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Rethinking Agency in Teacher Education: A psychosocial perspective

Clarke, Matthew ORCID: https://orcid.org/0000-0003-4693-248X and Unsworth, Ruth ORCID: https://orcid.org/0000-0002-4900-3590 (2022) Rethinking Agency in Teacher Education: A psychosocial perspective. In: Rethinking Agency in Teacher Education: A psychosocial perspective (seminar), June 2022, University of Aberdeen. (Submitted)

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MC+RU-Aberdeen Seminar Abstract 2022.docx - Accepted Version


In the wake of the neoliberalisation of education, which has seen growing and relentless demands for performative data, along with detailed curricular and pedagogical prescriptions, concerns have been raised about the survival of teacher agency (Priestley, Biesta, & Robinson, 2015; Ríos, 2018). Such concerns raise questions of what we understand by agency. Conceptions of agency have been critiqued for viewing it in dualistic terms, as for instance in notions of structure versus agency (Archer, 2000, 2003), and for reducing it to notions of resistance, as if this was the only possible modality of agentic behaviour (Mahmood, 2005). In this paper, drawing on recent work in Lacanian psychoanalytic theory (Bunn, Langer, & Fellows, 2021; Clarke, 2019), and on empirical data from interviews with teachers, we offer a ‘quaternary’ model of teacher agency in which four agentic modes are mapped onto Lacan’s four discourses. Through this model, we explore the discourses of teachers as they talk about their practices. We posit that teacher agency exists and is shaped within the relational and discursive positioning of teachers vis-a-vis the complex web of interrelated actants that surround their professional practices. From a Lacanian perspective of discourse as a social link, we explore the shifting position – and hence role – of the constitutive-generative lack that functions as the paradoxical object-cause of teachers’ desires around their practices (Bunn, Langer & Fellows, 2022). The model we explore opens up possibilities for teacher education to be understood as a site of ceaseless ‘becoming’, in that relational positioning within each discourse reveals how teacher agency is able to be exercised, highlighting potential limitations and affordances that come to constitute professional identities and practices. We thus offer a perspective of teacher agency which affords potential to teacher educators to interrupt dualistic or resistance-based understandings of agency and move forwards with a deeper understanding of how it is discursively enabled and/or constrained.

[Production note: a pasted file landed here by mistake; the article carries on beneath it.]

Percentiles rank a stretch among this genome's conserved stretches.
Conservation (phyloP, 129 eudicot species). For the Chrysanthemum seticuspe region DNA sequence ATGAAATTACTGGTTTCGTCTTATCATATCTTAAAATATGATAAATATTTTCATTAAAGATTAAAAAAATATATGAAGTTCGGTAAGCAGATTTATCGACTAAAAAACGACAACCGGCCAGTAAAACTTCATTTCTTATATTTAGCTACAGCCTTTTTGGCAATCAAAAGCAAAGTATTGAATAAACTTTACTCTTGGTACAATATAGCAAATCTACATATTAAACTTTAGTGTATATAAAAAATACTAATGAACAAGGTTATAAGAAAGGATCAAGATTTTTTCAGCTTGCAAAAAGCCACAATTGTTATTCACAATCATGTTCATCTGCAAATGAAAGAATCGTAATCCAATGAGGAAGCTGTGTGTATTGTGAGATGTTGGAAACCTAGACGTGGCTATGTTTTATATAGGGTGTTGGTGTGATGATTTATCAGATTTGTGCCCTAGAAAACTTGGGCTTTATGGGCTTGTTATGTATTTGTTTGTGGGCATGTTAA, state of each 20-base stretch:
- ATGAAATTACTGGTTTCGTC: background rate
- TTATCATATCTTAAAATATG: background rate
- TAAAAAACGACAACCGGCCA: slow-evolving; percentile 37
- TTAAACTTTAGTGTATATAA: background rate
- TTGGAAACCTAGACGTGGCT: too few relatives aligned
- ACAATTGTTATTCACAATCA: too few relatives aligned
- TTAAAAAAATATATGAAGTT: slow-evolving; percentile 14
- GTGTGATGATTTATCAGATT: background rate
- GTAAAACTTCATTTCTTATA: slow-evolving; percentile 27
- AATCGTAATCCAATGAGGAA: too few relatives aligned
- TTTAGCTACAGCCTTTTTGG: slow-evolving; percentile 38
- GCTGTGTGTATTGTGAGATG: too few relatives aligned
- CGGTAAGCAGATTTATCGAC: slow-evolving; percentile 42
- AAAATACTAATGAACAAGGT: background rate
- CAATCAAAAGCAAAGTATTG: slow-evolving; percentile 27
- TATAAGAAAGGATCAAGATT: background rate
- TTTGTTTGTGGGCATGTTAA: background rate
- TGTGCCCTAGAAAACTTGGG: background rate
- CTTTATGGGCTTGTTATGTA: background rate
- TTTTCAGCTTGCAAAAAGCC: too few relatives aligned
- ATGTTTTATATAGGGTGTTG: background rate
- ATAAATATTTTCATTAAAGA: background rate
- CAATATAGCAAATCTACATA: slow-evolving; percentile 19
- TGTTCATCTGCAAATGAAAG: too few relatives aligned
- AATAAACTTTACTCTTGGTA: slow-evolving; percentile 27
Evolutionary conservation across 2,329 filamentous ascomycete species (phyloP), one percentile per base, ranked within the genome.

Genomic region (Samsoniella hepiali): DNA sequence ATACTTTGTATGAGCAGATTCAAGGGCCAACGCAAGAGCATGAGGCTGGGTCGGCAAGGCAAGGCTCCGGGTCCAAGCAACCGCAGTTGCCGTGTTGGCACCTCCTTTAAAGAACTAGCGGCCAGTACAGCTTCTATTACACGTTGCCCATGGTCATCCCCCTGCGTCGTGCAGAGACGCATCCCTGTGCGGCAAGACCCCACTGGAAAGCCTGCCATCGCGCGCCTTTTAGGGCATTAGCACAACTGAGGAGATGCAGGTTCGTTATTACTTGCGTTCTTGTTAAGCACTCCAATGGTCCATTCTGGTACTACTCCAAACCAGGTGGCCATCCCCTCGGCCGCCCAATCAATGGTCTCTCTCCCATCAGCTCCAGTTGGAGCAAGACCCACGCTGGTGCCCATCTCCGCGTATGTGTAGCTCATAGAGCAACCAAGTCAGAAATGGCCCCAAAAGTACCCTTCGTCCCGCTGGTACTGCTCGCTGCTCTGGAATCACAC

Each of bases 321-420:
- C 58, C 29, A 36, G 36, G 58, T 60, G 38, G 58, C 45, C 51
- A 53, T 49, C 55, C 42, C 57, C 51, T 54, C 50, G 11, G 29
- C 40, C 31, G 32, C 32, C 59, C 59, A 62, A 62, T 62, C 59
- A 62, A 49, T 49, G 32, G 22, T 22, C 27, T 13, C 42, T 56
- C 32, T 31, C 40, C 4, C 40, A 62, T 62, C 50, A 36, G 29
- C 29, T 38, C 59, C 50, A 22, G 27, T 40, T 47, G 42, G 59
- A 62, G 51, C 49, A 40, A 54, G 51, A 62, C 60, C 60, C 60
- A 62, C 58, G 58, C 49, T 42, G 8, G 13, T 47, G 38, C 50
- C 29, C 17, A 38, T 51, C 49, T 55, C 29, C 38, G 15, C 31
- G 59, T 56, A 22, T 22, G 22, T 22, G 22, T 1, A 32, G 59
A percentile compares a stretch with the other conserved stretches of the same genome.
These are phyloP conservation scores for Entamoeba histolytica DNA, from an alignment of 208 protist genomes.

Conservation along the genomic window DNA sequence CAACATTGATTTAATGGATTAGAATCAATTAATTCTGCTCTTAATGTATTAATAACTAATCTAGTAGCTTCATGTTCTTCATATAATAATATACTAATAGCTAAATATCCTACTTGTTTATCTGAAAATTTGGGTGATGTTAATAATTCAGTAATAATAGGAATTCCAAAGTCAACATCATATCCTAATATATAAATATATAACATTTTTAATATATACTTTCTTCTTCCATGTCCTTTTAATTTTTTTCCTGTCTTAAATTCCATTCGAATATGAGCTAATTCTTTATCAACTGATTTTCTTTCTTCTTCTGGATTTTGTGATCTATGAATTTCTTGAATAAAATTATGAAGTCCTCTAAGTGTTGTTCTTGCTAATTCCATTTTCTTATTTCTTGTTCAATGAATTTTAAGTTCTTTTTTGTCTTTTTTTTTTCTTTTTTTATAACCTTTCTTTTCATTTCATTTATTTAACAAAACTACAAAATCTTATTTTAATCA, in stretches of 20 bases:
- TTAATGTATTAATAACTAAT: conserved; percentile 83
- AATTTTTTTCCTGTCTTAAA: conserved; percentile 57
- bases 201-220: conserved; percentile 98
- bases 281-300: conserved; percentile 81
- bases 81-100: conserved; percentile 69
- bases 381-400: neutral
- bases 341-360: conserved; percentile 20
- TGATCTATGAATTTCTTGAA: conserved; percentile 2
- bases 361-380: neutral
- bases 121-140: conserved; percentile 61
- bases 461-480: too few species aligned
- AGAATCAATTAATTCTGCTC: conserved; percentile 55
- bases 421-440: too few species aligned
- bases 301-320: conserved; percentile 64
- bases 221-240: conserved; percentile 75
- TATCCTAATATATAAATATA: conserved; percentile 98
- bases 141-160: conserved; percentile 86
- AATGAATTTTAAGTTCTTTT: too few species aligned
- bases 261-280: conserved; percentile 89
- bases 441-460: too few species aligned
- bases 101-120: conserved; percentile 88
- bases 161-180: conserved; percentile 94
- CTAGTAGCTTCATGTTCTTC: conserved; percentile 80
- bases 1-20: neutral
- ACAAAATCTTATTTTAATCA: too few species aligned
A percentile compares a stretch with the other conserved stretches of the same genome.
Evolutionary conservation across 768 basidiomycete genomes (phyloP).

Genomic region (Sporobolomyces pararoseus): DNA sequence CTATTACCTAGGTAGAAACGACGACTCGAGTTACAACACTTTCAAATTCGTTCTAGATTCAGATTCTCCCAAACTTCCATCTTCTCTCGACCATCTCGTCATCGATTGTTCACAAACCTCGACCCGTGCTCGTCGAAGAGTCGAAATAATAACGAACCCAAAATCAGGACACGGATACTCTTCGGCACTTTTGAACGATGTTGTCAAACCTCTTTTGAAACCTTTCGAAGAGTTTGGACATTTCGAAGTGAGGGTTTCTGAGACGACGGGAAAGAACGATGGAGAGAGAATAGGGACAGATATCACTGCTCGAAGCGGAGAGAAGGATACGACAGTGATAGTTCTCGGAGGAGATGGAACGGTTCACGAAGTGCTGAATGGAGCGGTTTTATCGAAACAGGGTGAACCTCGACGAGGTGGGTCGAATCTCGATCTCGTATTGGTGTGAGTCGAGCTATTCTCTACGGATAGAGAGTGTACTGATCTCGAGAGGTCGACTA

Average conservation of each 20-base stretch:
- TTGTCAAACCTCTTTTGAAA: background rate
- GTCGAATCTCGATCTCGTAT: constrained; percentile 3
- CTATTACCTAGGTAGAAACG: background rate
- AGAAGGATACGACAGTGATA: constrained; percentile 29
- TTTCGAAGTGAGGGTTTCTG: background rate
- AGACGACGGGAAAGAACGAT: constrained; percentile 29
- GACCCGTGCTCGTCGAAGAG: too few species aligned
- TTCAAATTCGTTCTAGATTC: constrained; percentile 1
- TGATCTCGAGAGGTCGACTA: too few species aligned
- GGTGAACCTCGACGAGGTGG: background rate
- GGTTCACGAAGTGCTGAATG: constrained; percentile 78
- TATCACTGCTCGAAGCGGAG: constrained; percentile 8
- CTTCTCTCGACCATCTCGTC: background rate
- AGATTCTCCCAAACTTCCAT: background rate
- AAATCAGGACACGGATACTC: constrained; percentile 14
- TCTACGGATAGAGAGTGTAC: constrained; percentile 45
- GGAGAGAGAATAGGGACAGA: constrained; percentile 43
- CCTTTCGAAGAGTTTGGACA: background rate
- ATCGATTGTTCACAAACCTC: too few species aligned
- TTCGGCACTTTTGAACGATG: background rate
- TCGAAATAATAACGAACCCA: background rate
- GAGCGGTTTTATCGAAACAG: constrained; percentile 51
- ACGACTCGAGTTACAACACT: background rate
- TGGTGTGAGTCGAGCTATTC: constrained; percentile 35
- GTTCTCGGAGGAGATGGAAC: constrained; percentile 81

Archer, M. (2000). Being human: The problem of agency. Cambridge: Cambridge University Press.

Archer, M. (2003). Structure, agency and the internal conversation. Cambridge: Cambridge University Press.

Bunn, G., Langer, S., & Fellows, N. (2022). Towards a model of student subjectivity in the

marketized university. Frontiers in Psychology, 12, 1-32.

Clarke, M. (2019). Lacan and education policy: The other side of education. London: Bloomsbury.

Mahmood, S. (2005). Politics of piety: The Islamic revival and the feminist subject. Princeton, NJ: Princeton University Press.

Priestley, M., Biesta, G., & Robinson, S. (2015). Teacher agency: An ecological approach. London: Bloomsbury.

Ríos, R. (2018). Teacher agency for equity: A framework for conscientious engagement. New York: Routledge.

Item Type: Conference or Workshop Item (Paper)
Status: Submitted
Subjects: B Philosophy. Psychology. Religion > BF Psychology
L Education > L Education (General)
L Education > LB Theory and practice of education
L Education > LB Theory and practice of education > LB1705-2286 Education and training of teachers
School/Department: School of Education, Language and Psychology
URI: https://ray.yorksj.ac.uk/id/eprint/6459

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